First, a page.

The evidence of impending climate change is now so overwhelming and incontrovertible that those who reject it can only be compared to flat-earthers and the handful of people who still insist that cigarettes don't really cause cancer. But if the remaining skeptics are right, improbable as it seems, then a massive international program to stop or reverse global warming would, in addition to being unnecessary, have adverse economic effects on the U.S. economy.
For present purposes, I'll assume—contrary to all the evidence—that human activity has negligible effects on natural processes that are producing rapid climate change. If that hypothesis were somehow proven true, I submit that there are other valid reasons for curtailing the emission of greenhouse gases, even if the earth's climate is evolving on its own in ways that we don't yet understand.
The reason: greenhouse gases are intimately associated with human activities that need to be restricted for other reasons having nothing to do with global climate change.
The primary greenhouse gas is carbon dioxide, though methane is a potent contributor as well (1). CO2 contributes anywhere from 9-26% of greenhouse gases, methane 4-9%, ozone 3-7% (2). Carbon dioxide is directly produced and consumed by living organisms through respiration, of course, but the following human activities are among the major causes of greenhouse gases and air pollution:
- Burning fossil fuels like oil and coal, which also produces particulates and soot, hydrocarbons, carbon monoxide, nitrogen oxides, sulphur dioxide, ozone and other air pollutants. Industrial societies are heavily dependent on polluting fossil fuels for everything from generating electricity to their transportation systems.
- Deforestation, including slash-and-burn agriculture that emits large volumes of CO2 into the atmosphere through fires and the gradual decay of wood. The loss of forest cover and vegetation also reduces the earth's ability to absorb CO2 through photosynthesis. Slash-and-burn agriculture also produces particulates, soot, carbon monoxide, sulphur dioxide and other pollutants. Urbanization is associated with concentrated pollution and the large-scale loss of wetlands, farmland, forests and vegetation cover.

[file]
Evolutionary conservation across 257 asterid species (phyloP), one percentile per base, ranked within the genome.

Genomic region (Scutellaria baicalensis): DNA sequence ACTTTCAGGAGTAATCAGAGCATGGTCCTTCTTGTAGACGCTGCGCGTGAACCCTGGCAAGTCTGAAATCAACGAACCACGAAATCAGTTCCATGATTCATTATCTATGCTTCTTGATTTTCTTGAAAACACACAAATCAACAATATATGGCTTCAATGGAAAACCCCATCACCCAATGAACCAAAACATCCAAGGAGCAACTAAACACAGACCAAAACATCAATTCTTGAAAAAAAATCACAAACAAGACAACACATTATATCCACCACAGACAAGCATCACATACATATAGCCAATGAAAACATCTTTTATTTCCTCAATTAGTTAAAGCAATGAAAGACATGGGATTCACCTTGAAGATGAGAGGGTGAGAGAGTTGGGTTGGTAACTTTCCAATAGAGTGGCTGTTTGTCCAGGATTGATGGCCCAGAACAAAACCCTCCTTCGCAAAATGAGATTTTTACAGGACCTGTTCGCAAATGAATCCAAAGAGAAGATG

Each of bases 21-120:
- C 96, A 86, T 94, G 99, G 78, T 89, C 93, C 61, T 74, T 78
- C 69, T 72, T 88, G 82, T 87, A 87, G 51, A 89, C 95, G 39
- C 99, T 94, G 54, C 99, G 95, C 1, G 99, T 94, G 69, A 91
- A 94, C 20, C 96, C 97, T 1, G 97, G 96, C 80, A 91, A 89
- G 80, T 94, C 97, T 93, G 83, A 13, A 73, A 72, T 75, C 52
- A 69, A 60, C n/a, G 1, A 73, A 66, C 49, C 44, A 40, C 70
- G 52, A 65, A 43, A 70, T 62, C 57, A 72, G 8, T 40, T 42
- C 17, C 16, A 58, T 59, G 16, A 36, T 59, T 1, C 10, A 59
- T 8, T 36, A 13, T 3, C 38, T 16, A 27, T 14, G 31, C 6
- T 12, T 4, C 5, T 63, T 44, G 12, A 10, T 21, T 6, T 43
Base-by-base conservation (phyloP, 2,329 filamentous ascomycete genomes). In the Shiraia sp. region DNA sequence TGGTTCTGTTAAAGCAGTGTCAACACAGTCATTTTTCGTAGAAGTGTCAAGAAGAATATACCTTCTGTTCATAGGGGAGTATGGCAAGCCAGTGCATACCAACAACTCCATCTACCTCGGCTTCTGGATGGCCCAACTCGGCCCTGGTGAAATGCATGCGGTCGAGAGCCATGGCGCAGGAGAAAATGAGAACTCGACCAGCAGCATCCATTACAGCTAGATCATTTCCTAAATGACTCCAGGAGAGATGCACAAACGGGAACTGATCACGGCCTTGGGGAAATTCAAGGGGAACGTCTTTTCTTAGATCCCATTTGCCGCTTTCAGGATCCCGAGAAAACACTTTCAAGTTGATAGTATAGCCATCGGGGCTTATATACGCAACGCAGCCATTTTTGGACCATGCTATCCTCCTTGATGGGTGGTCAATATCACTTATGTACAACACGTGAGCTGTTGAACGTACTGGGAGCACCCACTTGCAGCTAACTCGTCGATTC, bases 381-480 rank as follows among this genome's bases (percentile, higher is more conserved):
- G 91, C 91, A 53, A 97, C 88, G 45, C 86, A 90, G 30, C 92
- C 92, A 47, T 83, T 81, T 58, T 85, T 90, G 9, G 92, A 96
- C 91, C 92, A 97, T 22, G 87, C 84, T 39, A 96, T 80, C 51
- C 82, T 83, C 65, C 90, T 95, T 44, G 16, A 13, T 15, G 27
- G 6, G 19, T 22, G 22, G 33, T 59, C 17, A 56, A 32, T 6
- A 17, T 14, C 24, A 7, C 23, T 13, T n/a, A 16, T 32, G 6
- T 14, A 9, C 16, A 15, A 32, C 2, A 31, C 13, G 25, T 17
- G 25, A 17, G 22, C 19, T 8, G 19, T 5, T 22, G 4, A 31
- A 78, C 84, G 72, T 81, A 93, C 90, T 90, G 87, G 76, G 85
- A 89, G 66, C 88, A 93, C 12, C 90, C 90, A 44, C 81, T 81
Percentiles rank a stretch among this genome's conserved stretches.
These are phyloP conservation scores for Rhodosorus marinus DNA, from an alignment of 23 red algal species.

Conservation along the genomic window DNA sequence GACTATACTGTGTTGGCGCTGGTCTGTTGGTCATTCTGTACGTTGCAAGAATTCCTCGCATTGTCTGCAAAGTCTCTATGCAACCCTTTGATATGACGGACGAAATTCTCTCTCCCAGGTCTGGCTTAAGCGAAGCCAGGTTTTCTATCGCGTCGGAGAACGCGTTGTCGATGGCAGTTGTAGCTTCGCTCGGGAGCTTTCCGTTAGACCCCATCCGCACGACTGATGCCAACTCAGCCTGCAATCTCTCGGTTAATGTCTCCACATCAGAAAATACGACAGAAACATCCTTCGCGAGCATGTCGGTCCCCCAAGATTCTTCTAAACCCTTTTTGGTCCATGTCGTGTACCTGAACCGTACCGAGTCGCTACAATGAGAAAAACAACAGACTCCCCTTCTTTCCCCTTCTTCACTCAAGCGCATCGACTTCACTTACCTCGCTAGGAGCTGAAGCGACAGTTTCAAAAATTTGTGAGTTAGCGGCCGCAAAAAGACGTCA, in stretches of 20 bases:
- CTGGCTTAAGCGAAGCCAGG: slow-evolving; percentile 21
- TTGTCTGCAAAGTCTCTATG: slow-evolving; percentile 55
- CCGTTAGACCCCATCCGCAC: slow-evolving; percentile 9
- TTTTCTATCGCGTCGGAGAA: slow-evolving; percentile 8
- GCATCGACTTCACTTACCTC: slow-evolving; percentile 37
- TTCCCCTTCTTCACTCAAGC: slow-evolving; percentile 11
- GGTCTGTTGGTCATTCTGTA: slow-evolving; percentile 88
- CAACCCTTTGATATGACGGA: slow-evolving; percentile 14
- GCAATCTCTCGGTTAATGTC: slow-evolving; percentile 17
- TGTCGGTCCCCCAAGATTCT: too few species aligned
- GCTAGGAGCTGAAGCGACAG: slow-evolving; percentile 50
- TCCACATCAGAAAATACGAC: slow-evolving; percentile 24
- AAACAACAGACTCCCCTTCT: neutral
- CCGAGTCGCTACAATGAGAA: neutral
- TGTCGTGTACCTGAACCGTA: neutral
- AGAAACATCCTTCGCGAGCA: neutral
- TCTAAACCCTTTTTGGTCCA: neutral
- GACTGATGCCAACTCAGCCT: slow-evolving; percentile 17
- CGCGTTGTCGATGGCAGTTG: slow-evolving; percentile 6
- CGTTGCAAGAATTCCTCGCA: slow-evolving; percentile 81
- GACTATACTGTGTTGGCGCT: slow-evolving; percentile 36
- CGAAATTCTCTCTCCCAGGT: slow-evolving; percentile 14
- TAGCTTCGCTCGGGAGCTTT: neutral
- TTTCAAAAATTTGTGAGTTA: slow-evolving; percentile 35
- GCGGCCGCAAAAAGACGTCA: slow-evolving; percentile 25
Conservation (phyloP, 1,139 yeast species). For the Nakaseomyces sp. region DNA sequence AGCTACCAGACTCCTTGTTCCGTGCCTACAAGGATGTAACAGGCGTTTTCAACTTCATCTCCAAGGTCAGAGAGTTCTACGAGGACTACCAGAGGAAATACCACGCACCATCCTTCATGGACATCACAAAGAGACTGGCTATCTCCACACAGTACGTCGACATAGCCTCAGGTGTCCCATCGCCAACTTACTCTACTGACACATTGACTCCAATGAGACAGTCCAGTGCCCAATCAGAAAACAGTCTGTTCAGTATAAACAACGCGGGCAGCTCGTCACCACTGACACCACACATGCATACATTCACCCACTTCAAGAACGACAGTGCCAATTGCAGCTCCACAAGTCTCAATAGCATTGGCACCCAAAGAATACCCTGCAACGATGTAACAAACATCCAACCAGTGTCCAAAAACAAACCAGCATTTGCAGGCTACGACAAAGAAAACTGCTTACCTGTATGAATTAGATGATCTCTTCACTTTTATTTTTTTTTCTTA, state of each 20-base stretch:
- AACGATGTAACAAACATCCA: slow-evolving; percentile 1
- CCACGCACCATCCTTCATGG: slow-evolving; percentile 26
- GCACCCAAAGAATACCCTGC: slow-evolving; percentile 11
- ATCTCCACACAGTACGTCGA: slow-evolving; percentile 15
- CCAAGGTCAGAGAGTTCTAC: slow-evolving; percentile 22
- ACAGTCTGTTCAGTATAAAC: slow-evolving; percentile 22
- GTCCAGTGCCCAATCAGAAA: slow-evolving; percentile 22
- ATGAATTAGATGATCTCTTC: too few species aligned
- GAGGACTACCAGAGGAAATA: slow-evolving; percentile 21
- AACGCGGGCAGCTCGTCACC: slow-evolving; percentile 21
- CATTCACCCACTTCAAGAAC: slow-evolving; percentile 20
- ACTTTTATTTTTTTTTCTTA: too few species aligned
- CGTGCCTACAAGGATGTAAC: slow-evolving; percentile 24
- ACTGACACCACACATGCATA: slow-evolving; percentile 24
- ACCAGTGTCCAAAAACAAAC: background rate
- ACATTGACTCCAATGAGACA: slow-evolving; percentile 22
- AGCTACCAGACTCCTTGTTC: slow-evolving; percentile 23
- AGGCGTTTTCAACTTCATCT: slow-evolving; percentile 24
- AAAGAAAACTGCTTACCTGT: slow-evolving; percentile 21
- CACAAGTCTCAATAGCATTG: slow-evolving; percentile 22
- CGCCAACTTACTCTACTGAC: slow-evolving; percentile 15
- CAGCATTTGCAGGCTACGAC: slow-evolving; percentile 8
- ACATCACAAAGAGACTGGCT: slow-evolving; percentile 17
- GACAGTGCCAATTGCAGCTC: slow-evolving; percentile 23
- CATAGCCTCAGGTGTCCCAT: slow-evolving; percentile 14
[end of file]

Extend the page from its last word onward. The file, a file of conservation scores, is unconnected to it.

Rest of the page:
- Livestock farming practices, including giant industrial hog farms, can produce methane and many noxious pollutants, from toxic wastes to foul odors.
- Giant landfills contribute methane and other greenhouse gases along with water pollution and noxious odors. They also consume large tracts of land and rely on the transportation grid to transport waste at great expense, often over large distances.
So, for example, a reduction in oil consumption would not only reduce greenhouse gases from that source; it would have numerous other benefits, including:
- A reduction in other forms of pollution such as particulates and soot, hydrocarbons, carbon monoxide, nitrogen oxides, sulphur dioxide and ozone.
- Less dependence on foreign sources of oil, which has led to various wars and interventions as countries act to protect their energy.
- Development of alternative energy sources that don't pollute.
- An improvement in the U.S. balance of trade deficit, which has increased in proportion to rising oil prices.
- The development of alternative transportation systems that are more efficient than urban freeways and less dependent on the automobile.
But, of course, it's not.
NOTES(1) Water vapor, not including clouds, causes 36-70% of the greenhouse effect on the earth's atmosphere. Human activity doesn't affect water vapor levels on a planetary scale.
(2) All these estimates are taken from Wikipedia's articles on greenhouse gases.
(3) Only the brain-dead would argue, for example, that particulates pose no health risk to humans or animals. Air quality here in the western U.S. is already being affected by upwind sources in China, whose growing economy generates vast quantities of soot, particulates and other aerosols.
(4) Last month I proposed a Car-Free Day for Oregon drivers as one baby step in the needed direction. Since the scope of this posting is relatively narrow, I'll defer until later any discussion of related issues like population growth, poverty and Third-World economic development.
GRAPH: Changes in global atmospheric concentration of carbon dioxide from 1870 to 2000.